So, I think that that goodwill and that reputation definitely benefited me. But more than anything, it was a good website, a good logo, a funny name, a good idea, and great writers who were attached to it. And so this launched on April the 13th, people were still kind of leery about what was going on in the world and still making sense of what it meant to live during a pandemic. You know, I think a lot of people were really struggling and this just made them feel good and that’s what happened. They saw something that made them feel good and they just got on board.

And that one tweet to announce the thing just kind of went viral. I had this media list of — I have many media contacts, as you would guess and I had this whole list and this form email that I was prepared to send out as soon as I launched the thing on Twitter. So, I sent out the tweet and then I was about to start sending out those email queries but I never got around to it because, suddenly, I was just awash in orders and I had no system for how to facilitate these orders. I didn’t think that far ahead, about how to like how to get the Zoom information over to them.

Eventbrite is rather confusing, or was rather confusing, early in the pandemic with how to organize and facilitate online events. It’s gotten much better at that but I don’t use it anymore. But, anyway, so yeah, I mean, it just — it took on a life of its own and it continued to take on a life of its own. People kept asking for things that never occurred to me, like buying replays or having merch or having a graduation, which we did and somehow wrangled Peter Mansbridge to give a sort of informal commencement speech.

Mohammed: Oh, what?

Omar: Yeah.

Mohammed: That is awesome. Yeah. Wow.

Omar: So, that’s when I started calling myself the fake dean is when people started treating it like a university and asking for kind of university things. People would email me before a class and “class” is a very loose term for what they are, they’re webinars, but people would email me and be like, “Oh, hey, I’m not gonna be able to make it. I’ll have to watch the recording later but could you pass on my apologies to the instructor?” It’s like they don’t know who you are. You are one of over a hundred people. They don’t know you. I’m not doing that, but thank you for being so sincere. It’s adorable.

The one that I don’t think I realized until it really took off. Until I started to see the number of people registering for it and who was registering for it too.

Mohammed: So now that you’ve been running this for, I would say, what? Nine months approximately? Right? 

Omar: Uh-huh.

Mohammed: What have been some of the benefits of building and bringing this community of journalists together?

Omar: Okay, so like the big one, for me, the one that I don’t think I realized until it really took off. Until I started to see the number of people registering for it and who was registering for it too. The majority of people who enrolled or took classes were mid and late-career professionals. I think half had somewhere between 3 and 10 years’ experience and a quarter had over 10 years’ experience and it was only like a sliver who were “emerging writers.”

So, that was the first big surprise to me. I expected it to target mostly emerging writers but actually, I was seeing a lot of my peers and teaching a lot of my peers. So, what that taught me was that this wasn’t just a place to learn how to write but this was a place to learn how to expand your range, how to sharpen your skills or retool and the reason for that was because the publishing industry had gradually, since 2008, become so injured and whittled down.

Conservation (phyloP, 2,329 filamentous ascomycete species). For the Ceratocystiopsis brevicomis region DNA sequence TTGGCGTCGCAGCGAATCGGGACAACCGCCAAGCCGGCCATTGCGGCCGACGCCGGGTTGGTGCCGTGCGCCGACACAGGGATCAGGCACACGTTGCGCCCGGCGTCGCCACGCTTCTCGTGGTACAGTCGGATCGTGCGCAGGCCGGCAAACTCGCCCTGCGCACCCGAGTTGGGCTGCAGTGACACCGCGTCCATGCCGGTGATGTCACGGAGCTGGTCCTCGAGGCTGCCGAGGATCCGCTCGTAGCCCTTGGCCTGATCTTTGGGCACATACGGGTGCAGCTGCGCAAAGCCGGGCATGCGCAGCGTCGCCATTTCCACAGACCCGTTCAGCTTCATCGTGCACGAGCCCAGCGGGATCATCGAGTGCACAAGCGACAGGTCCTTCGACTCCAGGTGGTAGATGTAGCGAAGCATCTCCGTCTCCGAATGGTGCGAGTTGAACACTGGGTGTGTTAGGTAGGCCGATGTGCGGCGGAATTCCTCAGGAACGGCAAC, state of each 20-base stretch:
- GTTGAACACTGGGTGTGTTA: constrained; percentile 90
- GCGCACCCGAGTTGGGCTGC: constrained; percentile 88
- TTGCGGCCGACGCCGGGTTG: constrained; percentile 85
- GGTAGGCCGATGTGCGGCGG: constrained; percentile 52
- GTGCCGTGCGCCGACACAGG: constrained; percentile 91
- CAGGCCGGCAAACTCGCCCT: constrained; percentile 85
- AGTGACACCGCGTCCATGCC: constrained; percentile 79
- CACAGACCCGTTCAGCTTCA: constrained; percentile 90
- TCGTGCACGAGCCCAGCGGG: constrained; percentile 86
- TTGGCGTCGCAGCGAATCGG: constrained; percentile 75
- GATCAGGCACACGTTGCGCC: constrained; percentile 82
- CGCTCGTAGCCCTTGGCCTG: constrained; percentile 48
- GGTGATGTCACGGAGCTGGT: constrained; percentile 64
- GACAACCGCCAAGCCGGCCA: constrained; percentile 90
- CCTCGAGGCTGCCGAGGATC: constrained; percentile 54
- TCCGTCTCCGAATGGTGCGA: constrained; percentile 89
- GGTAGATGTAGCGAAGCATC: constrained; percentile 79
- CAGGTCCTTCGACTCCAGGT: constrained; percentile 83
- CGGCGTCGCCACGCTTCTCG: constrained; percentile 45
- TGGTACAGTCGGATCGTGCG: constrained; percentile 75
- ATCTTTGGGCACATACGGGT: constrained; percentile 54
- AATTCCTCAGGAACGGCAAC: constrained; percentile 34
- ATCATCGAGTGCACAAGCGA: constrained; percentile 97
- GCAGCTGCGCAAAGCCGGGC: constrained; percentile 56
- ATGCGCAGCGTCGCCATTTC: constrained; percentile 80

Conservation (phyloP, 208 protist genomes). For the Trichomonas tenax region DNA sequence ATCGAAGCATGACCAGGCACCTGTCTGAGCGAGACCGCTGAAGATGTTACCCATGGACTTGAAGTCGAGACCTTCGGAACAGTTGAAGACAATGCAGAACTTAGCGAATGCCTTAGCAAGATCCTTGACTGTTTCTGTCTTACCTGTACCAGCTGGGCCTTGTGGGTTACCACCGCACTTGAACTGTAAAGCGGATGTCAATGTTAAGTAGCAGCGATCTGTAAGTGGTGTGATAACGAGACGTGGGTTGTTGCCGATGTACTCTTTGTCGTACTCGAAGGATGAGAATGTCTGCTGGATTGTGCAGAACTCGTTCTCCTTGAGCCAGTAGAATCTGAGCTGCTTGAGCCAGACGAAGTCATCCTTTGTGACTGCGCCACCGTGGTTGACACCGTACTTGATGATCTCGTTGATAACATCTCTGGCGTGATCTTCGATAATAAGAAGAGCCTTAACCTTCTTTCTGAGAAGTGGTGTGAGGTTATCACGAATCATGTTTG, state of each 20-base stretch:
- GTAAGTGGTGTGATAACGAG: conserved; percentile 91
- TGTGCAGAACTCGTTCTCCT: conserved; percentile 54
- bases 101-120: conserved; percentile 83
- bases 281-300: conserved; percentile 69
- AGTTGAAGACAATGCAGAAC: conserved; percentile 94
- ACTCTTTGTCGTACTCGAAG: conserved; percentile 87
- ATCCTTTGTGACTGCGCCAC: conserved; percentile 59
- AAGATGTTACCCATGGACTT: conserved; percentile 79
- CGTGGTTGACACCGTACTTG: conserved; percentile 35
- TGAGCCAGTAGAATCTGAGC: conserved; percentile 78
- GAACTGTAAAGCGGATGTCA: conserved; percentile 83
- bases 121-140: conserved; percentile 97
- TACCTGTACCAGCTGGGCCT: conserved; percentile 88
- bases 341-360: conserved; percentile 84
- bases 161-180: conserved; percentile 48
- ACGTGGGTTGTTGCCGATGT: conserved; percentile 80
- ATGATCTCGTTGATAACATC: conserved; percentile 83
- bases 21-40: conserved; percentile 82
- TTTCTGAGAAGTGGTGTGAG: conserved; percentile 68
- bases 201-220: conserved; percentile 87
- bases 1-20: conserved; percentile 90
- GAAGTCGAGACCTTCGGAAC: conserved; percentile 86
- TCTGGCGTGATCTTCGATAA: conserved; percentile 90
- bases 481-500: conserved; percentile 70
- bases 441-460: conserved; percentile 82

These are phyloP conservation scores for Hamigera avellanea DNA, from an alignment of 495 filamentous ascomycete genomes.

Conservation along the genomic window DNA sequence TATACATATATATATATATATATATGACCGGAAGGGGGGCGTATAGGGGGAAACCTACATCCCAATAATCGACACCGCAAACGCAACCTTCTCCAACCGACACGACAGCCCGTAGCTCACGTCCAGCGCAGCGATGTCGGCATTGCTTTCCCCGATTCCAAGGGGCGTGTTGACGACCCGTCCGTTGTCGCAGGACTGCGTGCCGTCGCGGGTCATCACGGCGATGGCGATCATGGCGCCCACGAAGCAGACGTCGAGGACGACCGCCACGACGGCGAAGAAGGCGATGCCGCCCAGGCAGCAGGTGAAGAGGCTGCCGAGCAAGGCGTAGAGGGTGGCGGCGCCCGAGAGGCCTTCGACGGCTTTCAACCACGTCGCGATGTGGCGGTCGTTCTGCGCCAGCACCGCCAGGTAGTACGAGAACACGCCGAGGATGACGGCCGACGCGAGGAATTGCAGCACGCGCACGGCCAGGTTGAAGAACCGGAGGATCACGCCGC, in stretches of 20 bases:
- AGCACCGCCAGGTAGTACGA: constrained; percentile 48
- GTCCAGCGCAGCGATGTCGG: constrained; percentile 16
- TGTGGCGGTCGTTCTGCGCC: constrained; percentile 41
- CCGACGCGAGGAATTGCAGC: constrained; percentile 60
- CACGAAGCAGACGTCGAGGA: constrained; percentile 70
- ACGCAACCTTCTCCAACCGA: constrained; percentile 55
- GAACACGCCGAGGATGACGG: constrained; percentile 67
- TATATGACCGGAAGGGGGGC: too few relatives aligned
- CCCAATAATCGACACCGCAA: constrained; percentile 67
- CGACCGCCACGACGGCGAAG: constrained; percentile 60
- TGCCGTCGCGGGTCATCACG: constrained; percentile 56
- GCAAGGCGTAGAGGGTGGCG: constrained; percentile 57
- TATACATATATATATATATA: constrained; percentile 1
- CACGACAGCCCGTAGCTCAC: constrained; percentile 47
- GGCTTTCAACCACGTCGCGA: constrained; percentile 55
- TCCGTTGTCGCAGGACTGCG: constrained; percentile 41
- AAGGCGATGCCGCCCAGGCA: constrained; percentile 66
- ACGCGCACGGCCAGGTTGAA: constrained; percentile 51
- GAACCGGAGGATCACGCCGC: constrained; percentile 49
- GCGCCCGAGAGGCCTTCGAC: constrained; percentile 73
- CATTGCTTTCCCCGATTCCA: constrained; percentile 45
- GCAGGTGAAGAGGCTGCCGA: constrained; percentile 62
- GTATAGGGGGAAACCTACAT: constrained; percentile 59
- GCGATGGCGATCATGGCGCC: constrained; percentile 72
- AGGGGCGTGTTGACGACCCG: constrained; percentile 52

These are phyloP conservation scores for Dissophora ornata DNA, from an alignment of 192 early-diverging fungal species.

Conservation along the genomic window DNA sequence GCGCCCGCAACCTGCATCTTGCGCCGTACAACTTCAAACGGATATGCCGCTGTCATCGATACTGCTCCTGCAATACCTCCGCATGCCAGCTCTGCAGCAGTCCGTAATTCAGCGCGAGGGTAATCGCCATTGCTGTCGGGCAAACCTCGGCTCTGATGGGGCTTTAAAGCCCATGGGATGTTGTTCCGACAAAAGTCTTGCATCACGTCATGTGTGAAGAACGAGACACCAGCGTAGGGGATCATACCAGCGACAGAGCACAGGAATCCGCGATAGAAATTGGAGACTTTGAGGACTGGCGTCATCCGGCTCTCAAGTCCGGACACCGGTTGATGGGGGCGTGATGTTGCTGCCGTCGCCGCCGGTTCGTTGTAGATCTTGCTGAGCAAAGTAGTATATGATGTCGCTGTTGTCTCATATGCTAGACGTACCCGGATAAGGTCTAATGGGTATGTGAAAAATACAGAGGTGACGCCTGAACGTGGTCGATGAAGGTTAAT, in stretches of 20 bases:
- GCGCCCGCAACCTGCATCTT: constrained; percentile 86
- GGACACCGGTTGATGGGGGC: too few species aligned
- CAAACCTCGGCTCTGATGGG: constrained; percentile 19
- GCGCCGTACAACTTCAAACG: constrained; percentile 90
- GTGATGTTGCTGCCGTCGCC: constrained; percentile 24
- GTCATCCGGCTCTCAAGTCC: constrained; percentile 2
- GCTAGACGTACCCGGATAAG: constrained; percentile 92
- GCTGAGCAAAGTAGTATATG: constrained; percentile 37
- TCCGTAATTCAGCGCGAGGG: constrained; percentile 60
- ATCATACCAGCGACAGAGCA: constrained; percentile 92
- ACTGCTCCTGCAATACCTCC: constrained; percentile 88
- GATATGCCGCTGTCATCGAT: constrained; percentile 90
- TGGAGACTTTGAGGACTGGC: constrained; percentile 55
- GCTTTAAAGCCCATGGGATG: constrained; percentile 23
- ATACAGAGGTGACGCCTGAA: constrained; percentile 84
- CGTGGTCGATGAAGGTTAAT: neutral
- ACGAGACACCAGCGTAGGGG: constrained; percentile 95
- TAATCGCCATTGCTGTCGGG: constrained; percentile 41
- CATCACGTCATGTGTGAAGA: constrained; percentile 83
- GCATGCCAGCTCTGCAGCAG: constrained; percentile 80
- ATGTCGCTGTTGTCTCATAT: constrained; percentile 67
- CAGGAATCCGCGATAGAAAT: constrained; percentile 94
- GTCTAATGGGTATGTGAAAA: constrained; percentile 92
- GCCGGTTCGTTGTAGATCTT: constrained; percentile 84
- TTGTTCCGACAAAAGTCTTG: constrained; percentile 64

The pandemic probably woke up a lot of writers and showed them that like, okay, this is — you can’t just be a writer of one skill anymore, or you can’t get complacent. I need to learn how to do feature writing if I want to sustain this career. So, I might be a really good reporter but I need to learn how to do narrative feature writing and so I might take Omar’s class or I might take Jana Pruden’s class on this. I do a fair bit of crime reporting but I got to get better at it so maybe I’ll take Katherine Laidlaw’s class on true crime.

Or it’s probably time that I turned my expertise into a book so I’ll take that book proposal class. And so that’s what I think was going on is people just sort of realizing that, okay, it’s not enough to have a specialty. Another thing too, I think, was that most of the webinars were things that had been presented before. In fact, I encourage people to bring webinars that they’ve already created. One, it’s I don’t think I can afford to pay people to create stuff from scratch, but, two, presenting seminars in the online format is a little bit tricky.

It works better if it’s something that you’ve done before, you’re just more comfortable with it, kind of breaks through the natural awkwardness of the virtual platform. These things were usually presented at conferences in Toronto, Vancouver, Calgary, major cities, and they’re kind of inaccessible to most writers and inaccessible to most writers and journalists outside of mainly the Toronto area and that had always frustrated me and it’s so unnecessary, even though like, yes, every presentation is better in person, for many reasons.

One of them, of course, being that you can shake the hand of the instructor and the people around you and network with them and that is just not something that virtual education can ever replace. But you reach so many more people when you put it in the online format. Suddenly, you can teach this to hundreds of people at a time. And not only that, but you could also bring down the price of the registration for that because when it’s done at a conference, think about all the overhead that goes into it.